Girl Power: Female MCs Storming Rap Game (434)
(NewsUSA) - In the rap game, business is a booming. But the MCs making new waves in the hip-hop scene aren't what you might expect. Female rappers are taking the game to new levels -- the most notable being Lil' Wayne's protege, Nicki Minaj. But she's not alone, not even close.
Minaj may be leading the charts, but she's standing next to other ladies of note, like the Sri Lankan powerhouse M.I.A., who combined elements of hip-hop and electronica to create a sound some call genre-less. In M.I.A.'s wake are other budding multicultural female rappers like Amanda Blank from Philly, Bay-Area Kreayshawn and Filipino Abie Flinstone.
"There's a lot of talent taking root among female rappers and hip-hop acts right now. Since the days of Eve, Lil' Kim, Lauryn Hill and Missy Elliot, there's been a vacancy, but a score of young, multicultural artists are making a comeback and paving new roads," says Jake Shapiro, founder of Big Jake Music, a New York-based record label. "Surprisingly, one of the youngest women in the game is showing some of the most promise, Abie Flinstone."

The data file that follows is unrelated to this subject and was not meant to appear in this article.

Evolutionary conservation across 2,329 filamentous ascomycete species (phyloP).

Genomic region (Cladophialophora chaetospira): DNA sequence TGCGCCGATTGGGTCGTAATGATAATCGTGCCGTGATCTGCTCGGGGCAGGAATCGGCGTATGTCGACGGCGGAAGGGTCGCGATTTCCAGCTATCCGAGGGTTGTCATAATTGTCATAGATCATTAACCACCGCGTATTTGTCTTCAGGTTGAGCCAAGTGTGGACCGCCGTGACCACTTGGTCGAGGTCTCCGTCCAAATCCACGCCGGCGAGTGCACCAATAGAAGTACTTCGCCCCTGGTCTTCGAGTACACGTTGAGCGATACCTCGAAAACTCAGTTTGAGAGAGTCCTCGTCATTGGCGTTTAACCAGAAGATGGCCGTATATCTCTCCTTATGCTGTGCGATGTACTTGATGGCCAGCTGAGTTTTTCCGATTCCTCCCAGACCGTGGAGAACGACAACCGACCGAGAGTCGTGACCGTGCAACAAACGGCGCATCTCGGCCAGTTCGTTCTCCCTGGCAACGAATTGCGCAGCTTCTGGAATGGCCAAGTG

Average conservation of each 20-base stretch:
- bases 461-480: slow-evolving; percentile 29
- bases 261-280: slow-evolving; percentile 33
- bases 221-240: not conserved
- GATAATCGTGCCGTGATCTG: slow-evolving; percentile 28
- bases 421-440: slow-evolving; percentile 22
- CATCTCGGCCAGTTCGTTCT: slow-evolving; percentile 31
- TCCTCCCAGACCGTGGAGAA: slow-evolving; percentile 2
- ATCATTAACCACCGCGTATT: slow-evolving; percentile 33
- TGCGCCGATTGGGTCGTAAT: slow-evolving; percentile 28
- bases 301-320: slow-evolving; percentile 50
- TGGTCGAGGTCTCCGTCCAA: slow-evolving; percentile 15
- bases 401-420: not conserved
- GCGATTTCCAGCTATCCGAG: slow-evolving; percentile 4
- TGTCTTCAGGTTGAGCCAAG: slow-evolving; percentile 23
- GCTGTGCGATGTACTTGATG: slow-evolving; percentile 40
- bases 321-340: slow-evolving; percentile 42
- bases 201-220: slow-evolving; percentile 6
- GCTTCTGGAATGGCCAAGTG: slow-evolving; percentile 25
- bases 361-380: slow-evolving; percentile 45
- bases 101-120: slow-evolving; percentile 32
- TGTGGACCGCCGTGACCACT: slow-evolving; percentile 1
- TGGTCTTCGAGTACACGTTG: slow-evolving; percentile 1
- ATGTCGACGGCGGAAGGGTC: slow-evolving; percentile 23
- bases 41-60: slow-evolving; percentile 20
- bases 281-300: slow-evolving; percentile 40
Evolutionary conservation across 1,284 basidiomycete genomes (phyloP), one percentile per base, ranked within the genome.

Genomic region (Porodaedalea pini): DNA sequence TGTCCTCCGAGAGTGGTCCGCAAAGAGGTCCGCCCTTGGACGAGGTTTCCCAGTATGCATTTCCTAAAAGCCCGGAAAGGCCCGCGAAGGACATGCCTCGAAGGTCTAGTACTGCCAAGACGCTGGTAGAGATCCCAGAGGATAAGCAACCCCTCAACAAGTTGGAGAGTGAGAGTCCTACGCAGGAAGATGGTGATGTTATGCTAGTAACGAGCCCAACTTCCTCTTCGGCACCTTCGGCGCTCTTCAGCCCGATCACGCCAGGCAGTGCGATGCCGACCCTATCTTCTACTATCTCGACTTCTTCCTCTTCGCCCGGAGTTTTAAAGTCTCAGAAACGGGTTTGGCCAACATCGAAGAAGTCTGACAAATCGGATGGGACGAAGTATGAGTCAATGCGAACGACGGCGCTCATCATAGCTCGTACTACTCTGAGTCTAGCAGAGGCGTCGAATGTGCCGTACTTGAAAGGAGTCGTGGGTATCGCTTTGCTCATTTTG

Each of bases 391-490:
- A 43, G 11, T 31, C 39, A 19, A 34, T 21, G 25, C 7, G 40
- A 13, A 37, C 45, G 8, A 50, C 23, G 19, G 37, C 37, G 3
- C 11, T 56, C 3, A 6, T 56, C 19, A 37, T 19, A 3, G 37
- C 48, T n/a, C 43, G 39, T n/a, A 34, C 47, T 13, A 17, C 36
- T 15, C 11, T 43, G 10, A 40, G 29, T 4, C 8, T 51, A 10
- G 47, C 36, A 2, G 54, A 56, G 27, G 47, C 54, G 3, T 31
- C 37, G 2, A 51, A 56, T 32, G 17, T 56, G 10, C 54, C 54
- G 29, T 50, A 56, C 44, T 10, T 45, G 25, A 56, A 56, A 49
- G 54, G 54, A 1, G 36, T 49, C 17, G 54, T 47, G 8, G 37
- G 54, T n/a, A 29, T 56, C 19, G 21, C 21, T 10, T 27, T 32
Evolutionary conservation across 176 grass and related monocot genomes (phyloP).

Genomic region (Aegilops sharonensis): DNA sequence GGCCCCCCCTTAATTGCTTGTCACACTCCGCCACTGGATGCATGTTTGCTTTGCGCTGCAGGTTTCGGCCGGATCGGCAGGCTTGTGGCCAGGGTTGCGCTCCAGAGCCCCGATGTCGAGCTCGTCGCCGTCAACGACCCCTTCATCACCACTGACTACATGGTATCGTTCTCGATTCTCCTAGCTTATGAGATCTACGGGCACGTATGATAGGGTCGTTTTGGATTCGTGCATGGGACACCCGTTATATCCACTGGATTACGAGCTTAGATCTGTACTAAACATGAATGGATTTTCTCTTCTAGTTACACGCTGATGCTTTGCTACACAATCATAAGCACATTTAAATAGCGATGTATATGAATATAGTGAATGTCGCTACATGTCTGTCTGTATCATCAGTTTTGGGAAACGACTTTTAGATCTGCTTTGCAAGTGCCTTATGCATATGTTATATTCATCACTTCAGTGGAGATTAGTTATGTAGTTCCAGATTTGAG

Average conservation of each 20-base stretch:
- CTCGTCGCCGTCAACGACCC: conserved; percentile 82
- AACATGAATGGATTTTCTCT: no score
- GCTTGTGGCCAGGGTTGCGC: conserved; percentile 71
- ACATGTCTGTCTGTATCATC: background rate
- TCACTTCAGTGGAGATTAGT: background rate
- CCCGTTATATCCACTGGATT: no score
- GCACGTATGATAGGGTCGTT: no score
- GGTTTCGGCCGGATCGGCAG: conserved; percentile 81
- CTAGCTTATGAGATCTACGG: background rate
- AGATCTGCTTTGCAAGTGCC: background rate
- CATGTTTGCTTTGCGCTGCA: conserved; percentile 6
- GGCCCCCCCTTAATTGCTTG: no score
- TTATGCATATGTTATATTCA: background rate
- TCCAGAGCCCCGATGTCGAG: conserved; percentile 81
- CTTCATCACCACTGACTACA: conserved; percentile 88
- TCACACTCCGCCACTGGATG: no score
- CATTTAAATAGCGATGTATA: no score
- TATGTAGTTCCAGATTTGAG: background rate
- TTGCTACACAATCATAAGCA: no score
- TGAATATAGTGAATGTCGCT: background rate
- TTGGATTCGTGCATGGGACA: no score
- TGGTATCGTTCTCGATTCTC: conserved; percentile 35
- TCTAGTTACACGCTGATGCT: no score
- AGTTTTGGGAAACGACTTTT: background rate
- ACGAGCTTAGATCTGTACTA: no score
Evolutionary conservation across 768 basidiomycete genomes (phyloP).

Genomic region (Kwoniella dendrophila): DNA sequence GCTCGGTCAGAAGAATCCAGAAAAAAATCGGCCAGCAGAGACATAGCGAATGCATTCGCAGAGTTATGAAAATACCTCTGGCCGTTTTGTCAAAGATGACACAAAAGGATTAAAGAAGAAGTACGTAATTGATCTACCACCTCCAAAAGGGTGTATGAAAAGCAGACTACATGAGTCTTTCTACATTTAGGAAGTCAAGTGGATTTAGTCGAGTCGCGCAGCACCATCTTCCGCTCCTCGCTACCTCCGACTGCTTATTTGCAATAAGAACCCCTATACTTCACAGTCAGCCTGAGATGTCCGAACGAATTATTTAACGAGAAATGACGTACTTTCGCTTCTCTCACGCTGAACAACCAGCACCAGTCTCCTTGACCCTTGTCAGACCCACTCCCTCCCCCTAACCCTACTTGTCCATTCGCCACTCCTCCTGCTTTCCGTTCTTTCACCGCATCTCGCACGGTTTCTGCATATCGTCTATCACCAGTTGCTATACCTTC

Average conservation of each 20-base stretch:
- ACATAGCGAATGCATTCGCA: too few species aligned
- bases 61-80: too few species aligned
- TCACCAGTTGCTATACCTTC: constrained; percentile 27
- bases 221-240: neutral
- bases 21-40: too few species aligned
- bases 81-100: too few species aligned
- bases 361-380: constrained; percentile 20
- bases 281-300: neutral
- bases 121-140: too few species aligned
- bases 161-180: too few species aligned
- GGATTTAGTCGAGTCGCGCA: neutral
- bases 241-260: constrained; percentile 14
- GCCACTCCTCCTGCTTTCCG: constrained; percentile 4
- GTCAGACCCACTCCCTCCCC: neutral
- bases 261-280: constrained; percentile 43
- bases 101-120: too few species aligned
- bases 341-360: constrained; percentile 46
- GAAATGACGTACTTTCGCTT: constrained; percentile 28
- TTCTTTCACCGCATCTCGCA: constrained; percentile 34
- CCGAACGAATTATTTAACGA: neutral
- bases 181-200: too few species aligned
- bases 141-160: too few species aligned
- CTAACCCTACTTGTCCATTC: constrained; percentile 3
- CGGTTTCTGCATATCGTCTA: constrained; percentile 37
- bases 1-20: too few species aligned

Flinstone, a 19-year-old artist living in Belgium, is taking a fresh approach to her music without caving to the sexpot standard that originated with Lil' Kim and thrives with Minaj. Make no mistake, Flinstone is young and sexy, but she chooses to let her lyricism and old-school 90s feel speak for itself.
Like M.I.A. and many others, Flinstone started writing and recording from the comfort of her bed, aka "Bedrock." But her career has already surpassed its humble beginnings in the recesses of her bedroom. Flinstone got signed with two major labels, Mostiko Records and Big Jake Music, and released a single called "Get Outta My Way" featuring Kaliq Scott.
"Her voice, I fell in love with it instantly. Her voice is just pleasing to my ear, so it's enjoyable to mix and edit," Kaliq Scott said when describing his experience working with Flinstone. "I threw her this beat, and I was like 'yo, this girl's dope.'"
According to Kaliq Scott, at the end of the day, it's all about creativity and quality. And Flinstone has both in spades. After she got signed off a mixtape she recorded on her laptop, she proved artists don't need huge studios and production budgets to release successful music.
One of Flinstone's biggest anxieties used to be how she was going to tell her parents she got a record deal. Now, she's worried about overcoming her fear of the camera. Learn more about Flinstone by following her on Twitter, @AbieFlinstone, or visiting www.bigjakemusic.com.
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